What this means: We found this to be interesting feedback. Because more than a third of our respondents say they work with enterprise applications, it’s surprising that there aren’t more microservices in play. This shows that likely most of these enterprises are simply implementing parts of their applications into microservices as most of the users are only working with less than ten microservices.
Challenges With Microservices in Java
Microservice architecture is clearly highly discussed and adopted in the Java community. However, it does not come without its own unique challenges. With the complexity in which microservices interact, it’s no surprise that the biggest challenges developers face is troubleshooting inter-service functionality issues.
Related: XRebel helps developers fix inter-service functionality issues during development.
- Setting up the development environment locally.
- Troubleshooting inter-service performance issues.
- Scaling and monitoring in production.
- Performance of the distributed system
What this means: These issues mirror last year’s results. However, last year the biggest challenge was setting up the development environment locally, at 41% of respondents. The number two answer was troubleshooting inter-service functionality issues at 38%. This shows that companies have settled into microservices, but are now struggling to contain all the applications within the microservice architecture.
Average Redeploy Times
We asked developers how long it takes them to compile, package, and redeploy their application to a visibility-changed state at runtime. While this is not a microservices-specific question, the answers showed some surprising crossover.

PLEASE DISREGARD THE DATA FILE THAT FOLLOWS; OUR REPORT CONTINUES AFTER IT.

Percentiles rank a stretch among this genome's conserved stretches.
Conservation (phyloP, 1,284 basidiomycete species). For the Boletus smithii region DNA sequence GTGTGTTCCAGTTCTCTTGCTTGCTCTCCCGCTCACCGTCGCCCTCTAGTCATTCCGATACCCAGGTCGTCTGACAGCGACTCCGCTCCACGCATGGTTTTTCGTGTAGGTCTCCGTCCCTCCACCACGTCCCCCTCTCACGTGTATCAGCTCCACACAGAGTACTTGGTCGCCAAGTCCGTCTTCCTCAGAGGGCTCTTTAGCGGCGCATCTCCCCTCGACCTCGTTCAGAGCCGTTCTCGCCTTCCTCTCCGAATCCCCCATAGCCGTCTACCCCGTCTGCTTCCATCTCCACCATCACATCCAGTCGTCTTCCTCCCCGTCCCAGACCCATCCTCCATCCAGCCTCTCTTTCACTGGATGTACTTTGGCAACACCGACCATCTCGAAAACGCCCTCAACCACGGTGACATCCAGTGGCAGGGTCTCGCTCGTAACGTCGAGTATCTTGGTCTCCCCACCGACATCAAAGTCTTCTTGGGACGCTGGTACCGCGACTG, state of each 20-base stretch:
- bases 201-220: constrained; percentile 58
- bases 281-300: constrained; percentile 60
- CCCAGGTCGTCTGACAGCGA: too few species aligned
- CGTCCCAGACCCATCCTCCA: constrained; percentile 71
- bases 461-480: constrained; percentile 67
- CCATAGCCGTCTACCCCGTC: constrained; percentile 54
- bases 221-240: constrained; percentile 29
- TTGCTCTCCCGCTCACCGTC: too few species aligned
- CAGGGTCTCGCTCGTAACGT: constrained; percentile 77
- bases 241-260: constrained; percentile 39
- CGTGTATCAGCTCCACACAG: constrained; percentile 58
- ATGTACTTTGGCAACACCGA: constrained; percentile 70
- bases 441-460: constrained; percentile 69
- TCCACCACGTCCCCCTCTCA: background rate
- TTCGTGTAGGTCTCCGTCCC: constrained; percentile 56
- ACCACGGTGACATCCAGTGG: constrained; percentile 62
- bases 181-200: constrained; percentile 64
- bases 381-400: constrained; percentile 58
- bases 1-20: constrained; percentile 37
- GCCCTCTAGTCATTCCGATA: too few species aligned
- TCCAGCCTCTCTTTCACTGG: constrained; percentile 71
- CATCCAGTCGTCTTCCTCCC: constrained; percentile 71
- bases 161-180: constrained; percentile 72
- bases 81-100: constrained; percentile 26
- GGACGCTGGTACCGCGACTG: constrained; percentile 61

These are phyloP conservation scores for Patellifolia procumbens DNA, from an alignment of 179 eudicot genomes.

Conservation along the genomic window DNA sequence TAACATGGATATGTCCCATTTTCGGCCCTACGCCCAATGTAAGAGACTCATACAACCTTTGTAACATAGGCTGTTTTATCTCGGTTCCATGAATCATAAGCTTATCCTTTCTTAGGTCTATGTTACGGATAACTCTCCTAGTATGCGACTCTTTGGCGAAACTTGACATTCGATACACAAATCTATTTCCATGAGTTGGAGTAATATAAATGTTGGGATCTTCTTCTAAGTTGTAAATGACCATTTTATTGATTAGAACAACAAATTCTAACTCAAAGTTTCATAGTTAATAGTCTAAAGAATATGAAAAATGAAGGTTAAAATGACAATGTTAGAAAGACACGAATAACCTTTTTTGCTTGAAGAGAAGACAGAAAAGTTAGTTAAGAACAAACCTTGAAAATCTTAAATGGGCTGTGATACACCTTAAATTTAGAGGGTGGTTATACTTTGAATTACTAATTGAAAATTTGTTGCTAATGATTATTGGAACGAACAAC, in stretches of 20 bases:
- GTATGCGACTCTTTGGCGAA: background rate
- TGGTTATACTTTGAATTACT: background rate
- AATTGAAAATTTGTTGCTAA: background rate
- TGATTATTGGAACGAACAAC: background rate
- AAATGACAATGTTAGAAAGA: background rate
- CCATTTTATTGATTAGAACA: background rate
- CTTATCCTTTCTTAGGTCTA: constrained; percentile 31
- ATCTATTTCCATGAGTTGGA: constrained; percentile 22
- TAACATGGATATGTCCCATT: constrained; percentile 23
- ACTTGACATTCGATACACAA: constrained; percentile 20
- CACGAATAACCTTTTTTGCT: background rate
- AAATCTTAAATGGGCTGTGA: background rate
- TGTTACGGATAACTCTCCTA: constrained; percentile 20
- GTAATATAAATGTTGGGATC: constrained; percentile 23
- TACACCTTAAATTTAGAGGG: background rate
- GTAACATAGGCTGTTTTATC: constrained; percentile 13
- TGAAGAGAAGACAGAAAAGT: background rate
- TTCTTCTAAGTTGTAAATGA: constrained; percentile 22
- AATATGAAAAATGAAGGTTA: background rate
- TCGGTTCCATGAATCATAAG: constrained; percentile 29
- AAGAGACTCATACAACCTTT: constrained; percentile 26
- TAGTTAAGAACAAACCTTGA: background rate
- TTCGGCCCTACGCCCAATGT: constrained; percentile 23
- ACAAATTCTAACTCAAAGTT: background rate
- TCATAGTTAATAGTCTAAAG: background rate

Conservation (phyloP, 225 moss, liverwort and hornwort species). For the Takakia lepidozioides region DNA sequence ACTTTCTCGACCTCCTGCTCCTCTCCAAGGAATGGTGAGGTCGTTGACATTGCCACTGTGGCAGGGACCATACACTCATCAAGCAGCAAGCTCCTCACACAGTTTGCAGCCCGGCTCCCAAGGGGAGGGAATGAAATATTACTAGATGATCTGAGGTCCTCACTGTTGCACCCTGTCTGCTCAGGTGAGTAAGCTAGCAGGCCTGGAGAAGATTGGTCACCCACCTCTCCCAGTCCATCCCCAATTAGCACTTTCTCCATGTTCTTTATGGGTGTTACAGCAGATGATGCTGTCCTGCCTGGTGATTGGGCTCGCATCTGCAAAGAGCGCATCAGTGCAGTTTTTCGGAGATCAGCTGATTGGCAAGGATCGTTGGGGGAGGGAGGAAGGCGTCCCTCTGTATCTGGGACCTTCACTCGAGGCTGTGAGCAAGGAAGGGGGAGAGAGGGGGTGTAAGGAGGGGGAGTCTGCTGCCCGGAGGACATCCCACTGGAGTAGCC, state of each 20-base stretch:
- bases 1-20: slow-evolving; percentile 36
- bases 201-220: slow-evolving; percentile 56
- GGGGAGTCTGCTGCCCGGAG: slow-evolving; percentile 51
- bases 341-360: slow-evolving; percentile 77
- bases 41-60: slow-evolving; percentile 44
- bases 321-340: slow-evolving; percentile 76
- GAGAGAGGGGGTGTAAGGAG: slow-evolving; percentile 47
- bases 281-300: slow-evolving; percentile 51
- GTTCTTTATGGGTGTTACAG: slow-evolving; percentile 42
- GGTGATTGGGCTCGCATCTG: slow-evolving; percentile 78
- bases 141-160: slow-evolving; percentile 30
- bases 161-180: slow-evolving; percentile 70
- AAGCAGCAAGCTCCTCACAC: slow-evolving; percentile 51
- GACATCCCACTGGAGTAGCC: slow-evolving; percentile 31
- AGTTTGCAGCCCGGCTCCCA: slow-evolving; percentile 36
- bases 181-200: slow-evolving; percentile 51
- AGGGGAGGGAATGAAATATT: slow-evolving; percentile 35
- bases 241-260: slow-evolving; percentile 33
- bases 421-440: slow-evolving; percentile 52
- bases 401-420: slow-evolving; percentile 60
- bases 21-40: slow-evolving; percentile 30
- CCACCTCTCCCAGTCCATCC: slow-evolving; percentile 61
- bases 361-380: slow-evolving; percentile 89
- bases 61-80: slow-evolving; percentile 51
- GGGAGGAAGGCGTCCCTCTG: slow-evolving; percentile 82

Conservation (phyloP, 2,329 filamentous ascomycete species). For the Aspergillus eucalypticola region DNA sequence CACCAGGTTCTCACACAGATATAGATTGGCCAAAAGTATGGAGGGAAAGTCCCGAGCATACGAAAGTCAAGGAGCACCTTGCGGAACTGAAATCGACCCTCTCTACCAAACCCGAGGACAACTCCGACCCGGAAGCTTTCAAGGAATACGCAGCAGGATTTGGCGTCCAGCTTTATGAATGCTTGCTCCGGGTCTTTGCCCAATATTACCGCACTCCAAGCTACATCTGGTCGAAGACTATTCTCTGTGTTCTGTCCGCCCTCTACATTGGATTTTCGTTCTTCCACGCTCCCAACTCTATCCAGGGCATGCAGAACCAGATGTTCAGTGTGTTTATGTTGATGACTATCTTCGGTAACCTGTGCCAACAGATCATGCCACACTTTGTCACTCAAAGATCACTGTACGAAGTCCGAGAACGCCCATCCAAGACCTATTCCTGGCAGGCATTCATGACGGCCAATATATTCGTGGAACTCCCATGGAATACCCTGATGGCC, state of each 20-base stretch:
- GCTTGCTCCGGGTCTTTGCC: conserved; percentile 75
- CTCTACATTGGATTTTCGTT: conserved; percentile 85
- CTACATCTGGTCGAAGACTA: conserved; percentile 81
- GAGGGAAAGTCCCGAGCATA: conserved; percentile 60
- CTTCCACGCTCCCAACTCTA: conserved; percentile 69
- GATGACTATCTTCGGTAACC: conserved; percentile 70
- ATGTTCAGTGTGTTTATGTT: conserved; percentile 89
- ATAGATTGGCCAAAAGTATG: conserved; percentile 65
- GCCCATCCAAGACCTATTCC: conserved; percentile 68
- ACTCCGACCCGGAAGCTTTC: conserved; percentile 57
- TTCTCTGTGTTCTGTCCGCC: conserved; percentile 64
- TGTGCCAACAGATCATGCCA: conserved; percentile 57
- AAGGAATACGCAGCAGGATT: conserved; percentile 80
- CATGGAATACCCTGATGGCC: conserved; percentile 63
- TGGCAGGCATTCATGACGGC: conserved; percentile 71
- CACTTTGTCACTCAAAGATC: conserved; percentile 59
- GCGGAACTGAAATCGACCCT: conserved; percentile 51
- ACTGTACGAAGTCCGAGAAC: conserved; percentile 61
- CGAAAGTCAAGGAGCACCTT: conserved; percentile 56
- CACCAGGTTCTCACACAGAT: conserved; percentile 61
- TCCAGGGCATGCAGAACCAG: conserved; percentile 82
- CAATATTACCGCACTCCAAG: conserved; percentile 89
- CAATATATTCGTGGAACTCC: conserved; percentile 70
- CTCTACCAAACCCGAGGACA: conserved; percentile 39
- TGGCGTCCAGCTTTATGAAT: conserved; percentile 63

The categories respondents could choose from included 0-1 minutes, 2-3 minutes, 4-5 minutes, 6-10 minutes, and 10+ minutes. At the top, just like last year, the most common redeploy time was between 2-3 minutes with 31% of respondents.
Whereas last year the second-highest choice was 0-1 minutes, this has shifted to a near three-way tie for all choices of four minutes or greater; each had between 19% and 20% of respondents.
What this means: With nearly half of respondents saying they primarily use microservices as their architecture, it is interesting to see that 59% are experiencing reload times over four minutes. Twenty percent are even reporting reload times greater than ten minutes! This leads us to think that many of these teams with microservices architecture are running numerous services on a Docker instance which tends to increase the redeploy times.
Related: JRebel can save you hundreds of hours of development time. Use our ROI calculator to see how much time it could save you or your business.
Java Microservices Developer Report Summary
Whether it’s the technologies Java developers use, or the problems they experience during development, microservices undoubtedly impact the Java development process. With microservices still a developer favorite, we expect to see these trends persist throughout the next year.
Get the 2021 Java Developer Report
Want to see all the insights in the 2021 Java Developer Productivity Report? Get the full report for free.
You can also watch a webinar from JRebel Product Manager Curtis Johnson for JRebel/XRebel by Perforce.